The FTC often required companies to make modifications to their privacy policies to better notify users that their personal information is being collected, used, and shared. If companies did not have a privacy policy, the FTC might require them to create one, perhaps under its authority to order correc­tive advertising.

6. Establishing Comprehensive Programs

In several instances, the FTC has required companies to establish a comprehensive security, pri­vacy, or data-integrity program. For example, in In re HTC America Inc., the company had to establish a “comprehensive security program” that was “fully documented in writing” and had to “contain administrative, tech­nical, and physical safeguards appropriate to respondent’s size and com­plexity, the nature and scope of respondent’s activities, and the sen­sitivity of the covered device functionality or covered information.”These par­ticular safeguards may include risk assessments, employee training, and responsibility for security, among other things.

The FTC has also mandated that companies establish a “comprehen­sive privacy program.” For example, in the Google Buzz consent order, Google agreed to establish and implement a “comprehensive privacy program that is reasonably designed to: (1) address privacy risks related to the development and management of new and existing products and services for consumers and (2) protect the privacy and confidentiality of covered information.” The specifics of the program were similar to those in a comprehensive security program, such as requirements to identify risk, train employees, appoint a responsible coordinator of the program, and engage in regular evaluations of the program. Google also agreed to obtain program assessments from “a qualified, objective, inde­pendent third-party professional, who uses procedures and standards generally accepted in the profession.” Facebook agreed to a similar privacy program in its consent order.

7. Assessments by Independent Professionals

Those accused of unfair or deceptive security practices often agree to biennial assessments by an independent professional to ensure compliance with the order. The auditors’ biennial reports must be made available to the FTC for two decades, and companies that fail to do so risk further penalty.

8. Recordkeeping and Compliance Reports

Virtually every company that settled with the FTC agreed to engage in some kind of regular record­keeping to facilitate the FTC’s enforcement of the order. In many instances, the company also agreed to regular reporting requirements.

9. Notification of Material Changes Affecting Compliance

Companies also are usually under the obligation to alert the FTC of any material changes in their organization that might affect compliance obligations, including “a dissolution, assignment, sale, merger, orother action that would result in the emergence of a successor corporation; the creation or dissolution of a subsidiary, parent, or affiliate that engages in any acts or practices subject to this order; [or] the proposed filing of a bankruptcy petition.” This notification is important given the privacy interests re­lated to data sets and their commercial treatment as something to be collateralized.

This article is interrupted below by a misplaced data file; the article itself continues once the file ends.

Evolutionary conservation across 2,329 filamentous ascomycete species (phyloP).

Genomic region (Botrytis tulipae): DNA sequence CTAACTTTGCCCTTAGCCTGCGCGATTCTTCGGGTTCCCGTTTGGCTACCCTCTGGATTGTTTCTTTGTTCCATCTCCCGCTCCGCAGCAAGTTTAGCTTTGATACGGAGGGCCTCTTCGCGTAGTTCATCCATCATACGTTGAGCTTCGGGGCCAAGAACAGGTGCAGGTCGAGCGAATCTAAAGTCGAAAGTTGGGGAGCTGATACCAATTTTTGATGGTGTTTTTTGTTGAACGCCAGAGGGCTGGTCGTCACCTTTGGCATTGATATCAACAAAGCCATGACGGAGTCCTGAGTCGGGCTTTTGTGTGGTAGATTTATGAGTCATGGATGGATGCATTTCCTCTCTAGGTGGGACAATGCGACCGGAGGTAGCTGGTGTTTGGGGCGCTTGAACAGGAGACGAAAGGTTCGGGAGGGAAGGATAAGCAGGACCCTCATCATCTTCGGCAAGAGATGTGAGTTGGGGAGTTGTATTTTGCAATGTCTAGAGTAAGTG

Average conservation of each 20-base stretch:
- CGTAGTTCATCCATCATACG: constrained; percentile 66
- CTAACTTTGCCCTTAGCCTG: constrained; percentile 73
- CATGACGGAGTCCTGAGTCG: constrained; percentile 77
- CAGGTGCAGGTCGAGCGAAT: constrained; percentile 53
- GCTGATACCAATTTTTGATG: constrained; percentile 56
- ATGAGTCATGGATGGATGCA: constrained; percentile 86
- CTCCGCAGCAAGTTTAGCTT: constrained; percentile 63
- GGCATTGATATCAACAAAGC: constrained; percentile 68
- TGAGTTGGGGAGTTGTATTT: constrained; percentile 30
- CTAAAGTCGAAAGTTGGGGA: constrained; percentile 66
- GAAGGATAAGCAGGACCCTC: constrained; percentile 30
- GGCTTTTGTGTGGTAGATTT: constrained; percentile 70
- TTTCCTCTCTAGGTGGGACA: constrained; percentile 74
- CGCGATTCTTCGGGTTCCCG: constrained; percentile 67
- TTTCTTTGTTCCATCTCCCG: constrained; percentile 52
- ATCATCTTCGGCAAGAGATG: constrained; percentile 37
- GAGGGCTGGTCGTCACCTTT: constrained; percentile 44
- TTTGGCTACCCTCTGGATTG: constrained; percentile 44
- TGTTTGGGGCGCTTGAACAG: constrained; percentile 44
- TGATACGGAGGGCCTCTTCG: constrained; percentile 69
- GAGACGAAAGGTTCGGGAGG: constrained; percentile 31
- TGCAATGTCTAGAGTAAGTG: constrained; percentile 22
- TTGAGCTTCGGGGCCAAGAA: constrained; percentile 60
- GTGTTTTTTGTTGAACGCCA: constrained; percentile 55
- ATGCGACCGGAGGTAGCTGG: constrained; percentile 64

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Critics of the FTC might still find these components to not be potent enough. Why is the FTC so feared? One of the main reasons is that the FTC consent orders often last 20 years. During this period, companies must be audited by an independent auditor, and that can be quite costly and time-consuming. And 20 years is an eternity. Think back 20 years – that’s 1994! Hardly any companies were doing business on the Internet back then.

Another reason companies fear these consent orders is that if they are liable for breaching them for up to $16,000 per customer harmed per violation. Thus, these agreements give the FTC considerably more power over a company once the agreement has been signed.

Moreover, these orders can directly change the bad behavior of a company in ways a fine might not accomplish. A comprehensive program is a very effective tool for protecting privacy or data security within a company. Protecting data involves creating a culture and promoting awareness. Someone must own the issue. Good programs go a long way toward improving the way companies protect privacy and data security. Laws are not self-executing, and companies need the appropriate internal mechanisms to comply with them.

The FTC isn’t perfect and there are certainly ways it might strengthen its enforcement. But these facts do not imply that the FTC lacks effectiveness in its enforcement.

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This post was authored by Professor Daniel J. Solove, who through TeachPrivacy develops computer-based privacy training, data security training, HIPAA training, and many other forms of training on privacy and security topics.  This post was originally posted on his blog at LinkedIn, where Solove is an “LinkedIn Influencer.” His blog has more than 600,000 followers.